Greece has over 6,000 islands and islets scattered around its coast. Only 227 are inhabited. Some large islands have busy airports and attract a resort-style crowd. Others are too small for airports and only have ferry connections — few and far between in the winter months, meaning you’ll have a less crowded, more traditional experience. Even in the summer, they can be less packed.
Ikaria (also spelled Icaria) falls somewhere in the middle. The mountainous, 98-square-mile island in the eastern Aegean Sea has a year-round population of around 8,423, and a small domestic airport on the northeastern tip.
The island’s name stems from Greek mythology. Icarus was the son of Daedalus, a craftsman. Between them, they created the labyrinth in Crete where the monster of Knossos, the Minotaur, was kept. In order to escape Crete, Daedalus made wings from leather to fly away. Icarus was impatient and created wax wings to fly higher. His father warned him, but Icarus didn’t listen and took to the skies, flying too close to the sun and melting his wings, plunging him into the sea. Where he fell is supposed to be where the island formed.
Expect long stretches of beaches, wild landscapes, authentic people, and unique experiences that will stay with you long after you’ve left. You see, Ikaria is nicknamed “The Island Where People Forget to Die,” and it’s one of five Blue Zones in the world.
What’s A Blue Zone?
Researchers have long looked at why some parts of the world’s population live longer than others. Why do they live longer, healthier lives?
There are five blue zones, identified by writer Dan Buettner and demographers Gianni Pes and Michel Poulain as the places whose inhabitants live the longest and healthiest lives: Loma Linda in California, the Nicoya Peninsula in Costa Rica, Okinawa in Japan, the Barbagia Region of Sardinia, and the Island of Ikaria, Greece.
Blue Zones spread across the globe, yet they share some commonalities:
- Environments that encourage natural exercise
- A sense of purpose in the life of its citizenry; not a live-to-work concept
- Wide adherence to the “80 percent rule”: eating until 80 percent full to appreciate the food
- A plant-based diet featuring beans, pulses, soy, lentils, and the like; meat is eaten in smaller quantities; in Ikaria, they consume goat milk, which is high in potassium and the stress-relieving hormone tryptophan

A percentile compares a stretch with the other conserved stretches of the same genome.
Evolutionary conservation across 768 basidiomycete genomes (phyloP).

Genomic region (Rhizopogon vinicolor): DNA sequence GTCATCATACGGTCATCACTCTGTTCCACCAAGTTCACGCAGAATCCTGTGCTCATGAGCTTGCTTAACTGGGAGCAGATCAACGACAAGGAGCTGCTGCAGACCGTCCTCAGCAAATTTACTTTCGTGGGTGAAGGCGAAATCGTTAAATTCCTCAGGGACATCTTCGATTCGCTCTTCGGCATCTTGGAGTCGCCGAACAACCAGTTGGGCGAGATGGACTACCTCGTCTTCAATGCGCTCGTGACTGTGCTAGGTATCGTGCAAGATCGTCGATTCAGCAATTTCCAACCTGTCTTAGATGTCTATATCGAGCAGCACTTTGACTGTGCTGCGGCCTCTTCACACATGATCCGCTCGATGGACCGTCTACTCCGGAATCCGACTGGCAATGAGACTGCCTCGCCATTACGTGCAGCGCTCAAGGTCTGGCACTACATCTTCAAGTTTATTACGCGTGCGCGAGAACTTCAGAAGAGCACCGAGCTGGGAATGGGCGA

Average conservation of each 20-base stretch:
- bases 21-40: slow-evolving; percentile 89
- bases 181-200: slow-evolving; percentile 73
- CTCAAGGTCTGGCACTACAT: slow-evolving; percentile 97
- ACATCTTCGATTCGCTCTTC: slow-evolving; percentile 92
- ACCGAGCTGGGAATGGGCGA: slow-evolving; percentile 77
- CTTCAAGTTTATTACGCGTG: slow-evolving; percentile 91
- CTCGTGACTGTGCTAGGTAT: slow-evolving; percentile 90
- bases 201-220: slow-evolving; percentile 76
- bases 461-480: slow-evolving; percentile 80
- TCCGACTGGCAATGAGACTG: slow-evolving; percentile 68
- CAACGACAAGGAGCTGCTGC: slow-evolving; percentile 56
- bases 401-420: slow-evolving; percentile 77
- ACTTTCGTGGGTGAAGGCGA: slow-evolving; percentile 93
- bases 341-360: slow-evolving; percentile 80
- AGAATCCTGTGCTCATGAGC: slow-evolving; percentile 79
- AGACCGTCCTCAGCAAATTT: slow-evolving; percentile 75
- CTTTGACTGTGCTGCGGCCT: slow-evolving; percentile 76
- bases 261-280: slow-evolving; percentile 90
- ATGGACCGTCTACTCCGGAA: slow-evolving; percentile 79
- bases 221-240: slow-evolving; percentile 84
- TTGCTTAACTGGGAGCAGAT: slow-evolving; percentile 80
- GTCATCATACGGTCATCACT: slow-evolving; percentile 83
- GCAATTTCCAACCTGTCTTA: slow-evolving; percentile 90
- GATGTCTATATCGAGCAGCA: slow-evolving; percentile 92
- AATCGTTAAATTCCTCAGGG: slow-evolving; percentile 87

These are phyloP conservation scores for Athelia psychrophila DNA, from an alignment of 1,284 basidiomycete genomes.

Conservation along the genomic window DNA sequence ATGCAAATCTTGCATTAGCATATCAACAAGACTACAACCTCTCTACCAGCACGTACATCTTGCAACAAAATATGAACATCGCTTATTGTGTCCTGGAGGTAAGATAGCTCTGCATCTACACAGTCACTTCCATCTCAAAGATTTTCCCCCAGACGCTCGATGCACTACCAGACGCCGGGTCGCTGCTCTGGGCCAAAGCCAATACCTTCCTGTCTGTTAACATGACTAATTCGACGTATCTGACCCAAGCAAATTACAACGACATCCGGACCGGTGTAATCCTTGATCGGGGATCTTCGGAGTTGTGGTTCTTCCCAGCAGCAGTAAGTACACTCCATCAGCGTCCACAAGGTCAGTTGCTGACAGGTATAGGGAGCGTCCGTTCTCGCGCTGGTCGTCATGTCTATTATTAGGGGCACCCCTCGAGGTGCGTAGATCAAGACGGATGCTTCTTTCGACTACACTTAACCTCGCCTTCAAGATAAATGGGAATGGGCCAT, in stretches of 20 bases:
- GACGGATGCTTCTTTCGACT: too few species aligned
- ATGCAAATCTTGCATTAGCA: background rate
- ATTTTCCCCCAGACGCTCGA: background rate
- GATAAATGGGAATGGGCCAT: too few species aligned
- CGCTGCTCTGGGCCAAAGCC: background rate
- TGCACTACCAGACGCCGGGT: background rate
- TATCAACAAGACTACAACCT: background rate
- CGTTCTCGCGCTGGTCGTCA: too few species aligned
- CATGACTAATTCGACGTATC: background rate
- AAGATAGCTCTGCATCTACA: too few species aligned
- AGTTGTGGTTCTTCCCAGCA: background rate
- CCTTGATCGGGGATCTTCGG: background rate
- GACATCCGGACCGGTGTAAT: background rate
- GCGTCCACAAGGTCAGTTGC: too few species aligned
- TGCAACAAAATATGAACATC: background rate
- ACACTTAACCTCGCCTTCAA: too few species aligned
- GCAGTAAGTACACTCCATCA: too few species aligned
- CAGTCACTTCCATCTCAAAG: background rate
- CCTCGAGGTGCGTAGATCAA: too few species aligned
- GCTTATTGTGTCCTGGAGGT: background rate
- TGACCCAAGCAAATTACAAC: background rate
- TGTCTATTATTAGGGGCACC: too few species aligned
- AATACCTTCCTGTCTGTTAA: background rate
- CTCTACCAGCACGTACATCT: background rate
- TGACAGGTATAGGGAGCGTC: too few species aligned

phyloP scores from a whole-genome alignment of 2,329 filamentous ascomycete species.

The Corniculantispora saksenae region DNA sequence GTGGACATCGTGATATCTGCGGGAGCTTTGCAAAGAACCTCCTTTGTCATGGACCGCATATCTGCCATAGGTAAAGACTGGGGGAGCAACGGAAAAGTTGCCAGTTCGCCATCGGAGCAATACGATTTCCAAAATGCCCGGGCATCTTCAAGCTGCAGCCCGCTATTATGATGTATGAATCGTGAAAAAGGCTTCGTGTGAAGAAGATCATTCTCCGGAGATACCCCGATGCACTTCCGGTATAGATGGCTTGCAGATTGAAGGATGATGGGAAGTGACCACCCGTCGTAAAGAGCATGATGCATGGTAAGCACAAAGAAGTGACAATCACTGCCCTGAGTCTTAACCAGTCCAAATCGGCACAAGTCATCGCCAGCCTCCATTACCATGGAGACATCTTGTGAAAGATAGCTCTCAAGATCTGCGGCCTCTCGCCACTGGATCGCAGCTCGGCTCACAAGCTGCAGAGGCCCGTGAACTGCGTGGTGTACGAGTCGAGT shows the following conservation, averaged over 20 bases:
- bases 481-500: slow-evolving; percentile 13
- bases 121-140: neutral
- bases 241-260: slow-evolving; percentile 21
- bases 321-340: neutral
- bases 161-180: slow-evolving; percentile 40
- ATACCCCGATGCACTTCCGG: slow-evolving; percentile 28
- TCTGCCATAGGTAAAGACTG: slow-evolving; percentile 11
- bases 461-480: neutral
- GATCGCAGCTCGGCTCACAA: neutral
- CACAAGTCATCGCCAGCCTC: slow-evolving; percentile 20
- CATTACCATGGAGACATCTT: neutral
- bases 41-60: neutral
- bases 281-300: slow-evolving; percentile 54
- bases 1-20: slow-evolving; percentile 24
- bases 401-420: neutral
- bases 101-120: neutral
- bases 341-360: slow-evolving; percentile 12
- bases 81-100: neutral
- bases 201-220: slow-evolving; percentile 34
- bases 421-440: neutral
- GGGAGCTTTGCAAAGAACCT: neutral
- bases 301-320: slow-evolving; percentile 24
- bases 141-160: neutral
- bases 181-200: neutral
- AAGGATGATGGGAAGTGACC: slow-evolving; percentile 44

- Quality alcohol consumption; 1–2 glasses of red wine a day on Ikaria is considered to provide balance, probably because it’s thought that Dionysus, the Greek God of Wine, was born here
- Value placed on family and a sense of belonging with friends; family look after each other well into old age, and strong social circles support each their members
Most important is the routine to shed stress. It’s known that stress leads to chronic health issues, such as gut inflammation. Blue Zone countries take steps to limit stress. Ikarians do this by napping regularly. As a person who likes to sleep, I found it reassuring to know my napping would be accepted!
Ikaria is an island that has rich traditional values, longevity, and a relaxed outlook. Let’s look at some of my favorite experiences in Ikaria, Greece, linked to the Blue Zone concept.
1. Beaches Of Ikaria
You’ll find an abundance of beautiful beaches to choose from on Ikaria; sandy, pebbly, and organized with sunbeds or hidden coves. Seychelles Beach, named for its blue waters, white sands, and white cliffs tumbling into the water, is one of the most popular, created years ago by a landslide.
Yet as I was driving my rented car away from the port of Evdilos — the temporary capital of Ikaria during the Ottoman rule of 1834–1912 — I had to pull over when I saw a swath of golden sand and small umbrellas. This was Messakti beach, one of Ikaria’s most popular. The river Myrsonas flows into it, forming a small wetland. With the small, blue-domed church of Gialiskaris jutting out to sea in the distance, this made the perfect spot to spend the day, snoozing on my sunbed and feeling sure this was lowering my stress levels.
2. Harbor And Marina Of Agios Kirykos
Neoclassical houses, flowering balconies, narrow streets with tavernas, and cafes, all built amphitheatrically around the port, await when you spend time in the island’s capital.
Agios Kirykos was founded by sailors over 300 years ago, and its port and marina make it the main gateway of the island.
It’s worth spending some time exploring this harbor. Visit the large, colorful Agios Kirykos Church, the archaeological museum housed in a room in the high school, or just sit with a Greek coffee by the waterfront, relaxing.
It’s also worth a visit for some unique traditional Ikarian products, such as honey, herbs, and olive oil in the bio store, Throubi. You’re sure to find a unique gift to take home.
3. Wine Tasting
Ikaria is reputedly the birthplace of Dionysus, God of Wine — and with Ikaria’s Blue Zone concept of healthy wine consumption, what better place than to sample the unique wines created here?
The family-owned Afianes Wines has been cultivating grapes using organic methods for over 20 years, resulting in an internationally renowned label. During your tour of the winery, you’ll have the chance to see the wine fermenting in clay jars underground, visit the winery’s stone amphitheater with magnificent countryside views, and see the granite press where the grapes are stomped by foot, the traditional way. A choice of three guided tours means you’re sure to come away with a new appreciation of this tipple.